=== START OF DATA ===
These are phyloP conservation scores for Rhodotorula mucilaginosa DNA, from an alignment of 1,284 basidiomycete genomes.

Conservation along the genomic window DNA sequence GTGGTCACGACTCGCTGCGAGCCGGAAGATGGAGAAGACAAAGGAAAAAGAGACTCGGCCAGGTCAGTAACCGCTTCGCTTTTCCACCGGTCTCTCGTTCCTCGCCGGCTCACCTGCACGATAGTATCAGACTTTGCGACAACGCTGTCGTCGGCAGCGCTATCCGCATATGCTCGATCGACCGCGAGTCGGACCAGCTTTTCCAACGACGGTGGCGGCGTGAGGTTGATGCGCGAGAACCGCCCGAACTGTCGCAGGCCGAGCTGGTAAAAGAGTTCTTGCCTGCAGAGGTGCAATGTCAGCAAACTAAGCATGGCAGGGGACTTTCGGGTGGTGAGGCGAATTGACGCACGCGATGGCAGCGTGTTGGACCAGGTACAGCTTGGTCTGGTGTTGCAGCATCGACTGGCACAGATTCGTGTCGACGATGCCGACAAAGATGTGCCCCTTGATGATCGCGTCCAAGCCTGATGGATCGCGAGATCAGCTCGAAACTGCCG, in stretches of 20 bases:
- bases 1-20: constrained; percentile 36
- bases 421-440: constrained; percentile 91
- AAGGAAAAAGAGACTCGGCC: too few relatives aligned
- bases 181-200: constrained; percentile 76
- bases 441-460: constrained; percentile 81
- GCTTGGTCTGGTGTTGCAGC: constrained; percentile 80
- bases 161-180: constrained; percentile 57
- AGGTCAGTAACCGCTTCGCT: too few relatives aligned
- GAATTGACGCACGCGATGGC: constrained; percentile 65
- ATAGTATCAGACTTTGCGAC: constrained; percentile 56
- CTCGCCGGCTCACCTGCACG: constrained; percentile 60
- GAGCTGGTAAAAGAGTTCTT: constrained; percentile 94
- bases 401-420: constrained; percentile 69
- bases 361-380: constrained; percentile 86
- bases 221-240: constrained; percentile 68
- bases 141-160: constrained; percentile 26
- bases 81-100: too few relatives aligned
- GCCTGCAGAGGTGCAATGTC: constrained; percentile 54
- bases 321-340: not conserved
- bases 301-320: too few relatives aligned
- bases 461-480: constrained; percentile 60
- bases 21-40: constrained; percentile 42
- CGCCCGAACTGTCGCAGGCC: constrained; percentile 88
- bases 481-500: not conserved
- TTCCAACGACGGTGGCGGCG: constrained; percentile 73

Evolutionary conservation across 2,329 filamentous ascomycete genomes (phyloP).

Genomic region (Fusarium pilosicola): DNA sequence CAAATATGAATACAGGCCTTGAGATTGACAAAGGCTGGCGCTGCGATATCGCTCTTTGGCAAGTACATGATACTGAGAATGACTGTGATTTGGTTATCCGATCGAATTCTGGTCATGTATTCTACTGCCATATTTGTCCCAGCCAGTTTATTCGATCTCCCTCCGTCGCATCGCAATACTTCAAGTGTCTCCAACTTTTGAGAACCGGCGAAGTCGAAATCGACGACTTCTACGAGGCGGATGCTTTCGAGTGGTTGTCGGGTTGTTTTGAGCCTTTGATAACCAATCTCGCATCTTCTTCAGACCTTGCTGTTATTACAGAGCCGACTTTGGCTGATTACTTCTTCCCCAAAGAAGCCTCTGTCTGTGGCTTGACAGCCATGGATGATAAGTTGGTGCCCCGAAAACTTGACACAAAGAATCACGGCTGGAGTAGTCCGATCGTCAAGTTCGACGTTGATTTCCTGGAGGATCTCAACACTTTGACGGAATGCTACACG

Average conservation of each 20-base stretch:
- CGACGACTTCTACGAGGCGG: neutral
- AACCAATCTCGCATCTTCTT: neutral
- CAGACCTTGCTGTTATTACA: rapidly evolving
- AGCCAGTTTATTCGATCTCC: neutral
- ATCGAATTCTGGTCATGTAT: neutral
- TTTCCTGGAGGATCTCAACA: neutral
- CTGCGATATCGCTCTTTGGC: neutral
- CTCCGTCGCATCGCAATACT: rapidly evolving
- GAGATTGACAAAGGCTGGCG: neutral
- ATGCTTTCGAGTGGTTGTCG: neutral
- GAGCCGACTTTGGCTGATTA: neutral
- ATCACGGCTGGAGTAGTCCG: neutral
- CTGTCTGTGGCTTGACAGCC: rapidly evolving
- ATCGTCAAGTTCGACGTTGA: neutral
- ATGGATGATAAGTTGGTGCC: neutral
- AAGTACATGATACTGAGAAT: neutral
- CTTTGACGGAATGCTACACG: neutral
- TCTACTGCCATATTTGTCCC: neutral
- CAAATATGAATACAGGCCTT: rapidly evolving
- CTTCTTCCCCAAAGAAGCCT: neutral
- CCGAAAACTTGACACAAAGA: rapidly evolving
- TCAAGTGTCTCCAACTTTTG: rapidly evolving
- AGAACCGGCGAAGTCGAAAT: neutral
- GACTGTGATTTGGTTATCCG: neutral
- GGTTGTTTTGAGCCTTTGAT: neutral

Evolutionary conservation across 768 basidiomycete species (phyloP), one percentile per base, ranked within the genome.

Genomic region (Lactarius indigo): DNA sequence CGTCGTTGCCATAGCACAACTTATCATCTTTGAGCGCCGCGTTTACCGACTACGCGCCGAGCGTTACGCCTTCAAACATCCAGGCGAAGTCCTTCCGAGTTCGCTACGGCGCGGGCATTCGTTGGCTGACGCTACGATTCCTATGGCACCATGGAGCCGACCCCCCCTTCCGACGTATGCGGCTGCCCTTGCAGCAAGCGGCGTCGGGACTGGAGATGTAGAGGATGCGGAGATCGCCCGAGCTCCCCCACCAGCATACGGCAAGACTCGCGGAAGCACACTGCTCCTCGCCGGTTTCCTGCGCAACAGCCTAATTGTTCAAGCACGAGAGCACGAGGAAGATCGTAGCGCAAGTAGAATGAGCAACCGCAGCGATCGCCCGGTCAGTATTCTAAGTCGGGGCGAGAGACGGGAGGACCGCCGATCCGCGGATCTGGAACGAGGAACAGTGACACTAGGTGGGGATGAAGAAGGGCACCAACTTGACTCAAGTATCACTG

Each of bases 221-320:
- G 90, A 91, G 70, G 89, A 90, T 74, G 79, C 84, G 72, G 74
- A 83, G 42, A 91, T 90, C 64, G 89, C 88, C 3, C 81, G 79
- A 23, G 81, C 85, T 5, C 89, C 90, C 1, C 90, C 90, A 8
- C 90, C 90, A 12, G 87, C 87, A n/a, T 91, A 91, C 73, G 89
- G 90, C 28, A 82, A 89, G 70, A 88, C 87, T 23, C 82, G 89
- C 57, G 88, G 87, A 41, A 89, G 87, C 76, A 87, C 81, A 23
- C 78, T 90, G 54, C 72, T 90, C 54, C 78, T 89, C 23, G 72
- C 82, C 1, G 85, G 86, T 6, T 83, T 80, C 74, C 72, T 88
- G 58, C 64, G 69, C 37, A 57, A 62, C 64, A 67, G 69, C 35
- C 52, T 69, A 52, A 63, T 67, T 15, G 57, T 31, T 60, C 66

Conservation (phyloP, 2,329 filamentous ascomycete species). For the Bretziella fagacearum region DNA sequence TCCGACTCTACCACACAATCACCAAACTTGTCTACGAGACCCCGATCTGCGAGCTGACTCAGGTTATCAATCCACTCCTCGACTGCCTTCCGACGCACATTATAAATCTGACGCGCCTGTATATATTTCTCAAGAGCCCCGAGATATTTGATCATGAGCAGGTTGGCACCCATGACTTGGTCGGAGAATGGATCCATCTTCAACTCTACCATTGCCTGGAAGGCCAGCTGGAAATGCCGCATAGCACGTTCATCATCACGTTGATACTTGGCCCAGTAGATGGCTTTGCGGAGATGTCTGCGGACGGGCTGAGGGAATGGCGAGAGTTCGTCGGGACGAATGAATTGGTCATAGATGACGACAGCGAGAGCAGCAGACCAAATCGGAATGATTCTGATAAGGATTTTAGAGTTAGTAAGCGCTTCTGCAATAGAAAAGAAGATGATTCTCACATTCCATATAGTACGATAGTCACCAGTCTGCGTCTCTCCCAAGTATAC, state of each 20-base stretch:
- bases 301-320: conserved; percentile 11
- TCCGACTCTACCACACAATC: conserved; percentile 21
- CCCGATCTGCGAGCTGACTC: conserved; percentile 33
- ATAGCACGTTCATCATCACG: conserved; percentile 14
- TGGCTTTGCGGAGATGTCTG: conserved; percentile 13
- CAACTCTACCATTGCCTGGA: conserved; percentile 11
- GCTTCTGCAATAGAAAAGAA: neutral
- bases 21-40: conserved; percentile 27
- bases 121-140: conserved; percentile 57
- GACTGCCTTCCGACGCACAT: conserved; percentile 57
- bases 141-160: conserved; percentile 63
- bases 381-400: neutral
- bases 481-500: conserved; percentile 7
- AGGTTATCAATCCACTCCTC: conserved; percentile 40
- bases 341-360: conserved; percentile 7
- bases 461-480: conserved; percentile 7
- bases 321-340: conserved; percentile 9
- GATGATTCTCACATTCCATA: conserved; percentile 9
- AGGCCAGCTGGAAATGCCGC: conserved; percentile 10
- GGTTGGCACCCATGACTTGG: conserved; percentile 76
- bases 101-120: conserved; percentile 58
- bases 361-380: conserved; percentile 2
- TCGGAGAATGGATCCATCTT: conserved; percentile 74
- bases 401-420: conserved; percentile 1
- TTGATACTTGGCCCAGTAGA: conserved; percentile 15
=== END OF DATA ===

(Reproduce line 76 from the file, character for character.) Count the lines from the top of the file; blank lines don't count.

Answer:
- GCTTCTGCAATAGAAAAGAA: neutral